Notes from Iraq: Lakewood Native Eric Smith Writes Home

Lakewood native Eric Smith has been serving in Iraq since May. In his first column for the Observer, he told of the flight into Iraq and described Camp Victory in Iraq. Now, he is out of Baghdad at a small base near Kirkuk, Sadaam Hussein’s former home town.

After 49 days of deployment and a month with the Division Headquarters, I find myself in a new job; perhaps the most challenging one I have held to date. I am the Battalion Executive Officer (XO) for 1-87 Infantry. As XO, I wear two hats: Second in Command and Chief of Staff. We have about 1,100 American Soldiers in the battalion itself. In addition, we oversee Iraqi Army, Iraqi Police, and the Sons of Iraq (kind of a homeguard meets job program) within the district.

The battalion deployed last September from Ft. Drum, Watertown, New York, so they have been here longer than I. That’s good news for me because it means that most everyone is familiar with their jobs and I’m the one guy that needs to play catch-up. The battalion has had tremendous success within the district since its arrival. Attacks are down significantly and we catch bad guys every day. So many, in fact, that we’ve gone through the list several times over, and regenerated it.

Our main Forward Operating Base (FOB) is located near the “county seat” of Hawidjah and we have several outlying installations sprinkled around the district to give us a presence in the vicinity of the local villages. The Hawidjah district is located north of Baghdad and west of Kirkuk. It’s a rural area that resembles any number of counties back in the southwest USA.

The people are almost entirely Sunni Arabs, and underlying tension exists with the Kurds to our east. A major pipeline from the Kirkuk oil fields runs through the center of our district and ensuring the oil keeps flowing to provide the central government with funds is one of our priorities. FOB (Forward Operating Base) McHenry, my new home, is quite a bit more austere than my last one at Camp Victory. We are a city unto ourselves and a lot of the basics of everyday life we have to provide and manage. This morning I took a crash course with our FOB “Mayor” on how we dispose of trash, manage water from the wellhead to the leech bed, house, and feed the 700 Soldiers living here.

We are linked to our higher HQ and the outside world through a variety of communications systems as well as daily convoys and helicopter flights. The improvement in security makes this task a lot easier, as I don’t have to worry about the incoming food shipment striking an IED (exploding devises such as land mines) as my primary concern, though it still occurs.

My capacity for name and facial recognition has been stretched to the utmost. Every hour, it seems, brings with it more people to meet in the battalion, at the brigade (our higher HQ), in the Iraqi Police, Iraqi Army, local governmental leaders, and the insurgent network. The bewildering array of linkages and ties between all these people is multi-dimensional and vastly complex.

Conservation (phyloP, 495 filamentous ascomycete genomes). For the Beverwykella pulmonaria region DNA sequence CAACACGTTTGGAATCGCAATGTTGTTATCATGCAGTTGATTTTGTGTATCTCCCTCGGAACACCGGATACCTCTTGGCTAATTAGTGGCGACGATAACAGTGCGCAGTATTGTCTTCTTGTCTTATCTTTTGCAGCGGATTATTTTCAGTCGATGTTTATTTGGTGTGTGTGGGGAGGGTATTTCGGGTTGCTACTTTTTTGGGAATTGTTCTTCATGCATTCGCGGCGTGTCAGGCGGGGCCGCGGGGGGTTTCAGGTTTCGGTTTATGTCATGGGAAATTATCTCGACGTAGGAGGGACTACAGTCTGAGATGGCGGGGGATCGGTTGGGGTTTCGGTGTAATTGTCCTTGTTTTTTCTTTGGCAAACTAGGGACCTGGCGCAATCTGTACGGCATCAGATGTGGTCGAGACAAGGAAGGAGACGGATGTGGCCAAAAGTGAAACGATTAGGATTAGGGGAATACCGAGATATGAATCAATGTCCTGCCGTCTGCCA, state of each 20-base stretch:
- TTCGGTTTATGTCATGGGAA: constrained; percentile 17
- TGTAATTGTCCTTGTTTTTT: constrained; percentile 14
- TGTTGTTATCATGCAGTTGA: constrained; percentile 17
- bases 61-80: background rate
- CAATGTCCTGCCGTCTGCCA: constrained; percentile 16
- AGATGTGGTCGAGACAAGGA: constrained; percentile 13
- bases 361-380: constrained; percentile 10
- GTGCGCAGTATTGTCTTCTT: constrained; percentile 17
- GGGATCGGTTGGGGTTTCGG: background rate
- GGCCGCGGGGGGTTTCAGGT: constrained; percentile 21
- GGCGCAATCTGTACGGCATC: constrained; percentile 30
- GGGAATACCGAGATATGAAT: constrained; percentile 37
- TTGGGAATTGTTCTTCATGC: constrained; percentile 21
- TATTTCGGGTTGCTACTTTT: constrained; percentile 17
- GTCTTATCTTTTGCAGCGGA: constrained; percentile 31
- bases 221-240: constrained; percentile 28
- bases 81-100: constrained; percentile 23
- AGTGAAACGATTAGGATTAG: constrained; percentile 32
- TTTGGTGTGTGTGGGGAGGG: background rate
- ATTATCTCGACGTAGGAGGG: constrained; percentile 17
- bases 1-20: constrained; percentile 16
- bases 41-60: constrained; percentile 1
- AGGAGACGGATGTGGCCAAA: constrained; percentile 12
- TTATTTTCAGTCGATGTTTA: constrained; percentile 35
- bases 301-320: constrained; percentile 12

For instance, I received a phone call from a company commander who had a concern from a local official who was the tribal leader. The tribal leader wanted to know if he had the authority to appoint replacement members of the city council or did they have to wait for elections. And oh, by the way, he knows of some insurgents that moved into his village last night. Can he have the police go pick them up or do we want to come get them?

Every single individual involved has a different agenda based on the vast array of loyalties that the local population holds towards family, village, clan, tribe, sub-district, district, country, ministry, employer, and on and on and on.

Most of the hands-on work falls on the company commanders (we have five of them), while it is my job to ensure that this is all synchronized within the battalion staff and serves the overall objectives set by the Battalion Commander. Every action and decision has second and third-order effects that frankly, I don’t totally understand at the moment.

Luckily, there are over a thousand other American Soldiers who can pick up my slack while I get up to speed.

The work days are intense. Yesterday I heard from another officer “We have a sleep plan: Do without, and get it where you can.” I try to be in our HQ by 0700 and the day races by until 0200 the following morning when I stagger back to my CHU (Containerized Housing Unit) and fall asleep, after setting several alarms to ensure I awake on time.

I managed to take a few photos of my new CHU. I look a little ridiculous with my eyes closed, but I’m staring into the sun so have a laugh on me!

Major Eric Smith is serving in Iraq with the 10th Mountain Division. The division’s home base is Ft. Drum in Watertown, New York where Major Smith lives with his wife Dina, three year old twins Kirsten and Skyler, and eight month old son Neil. The son of Pam and Tom Smith of Lakewood, Major Smith graduated from Lakewood High School in 1990 and was commissioned into the US Army after graduation from Dickinson College in Carlisle, PA.
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Volume 4, Issue 18, Posted 5:55 PM, 07.06.2008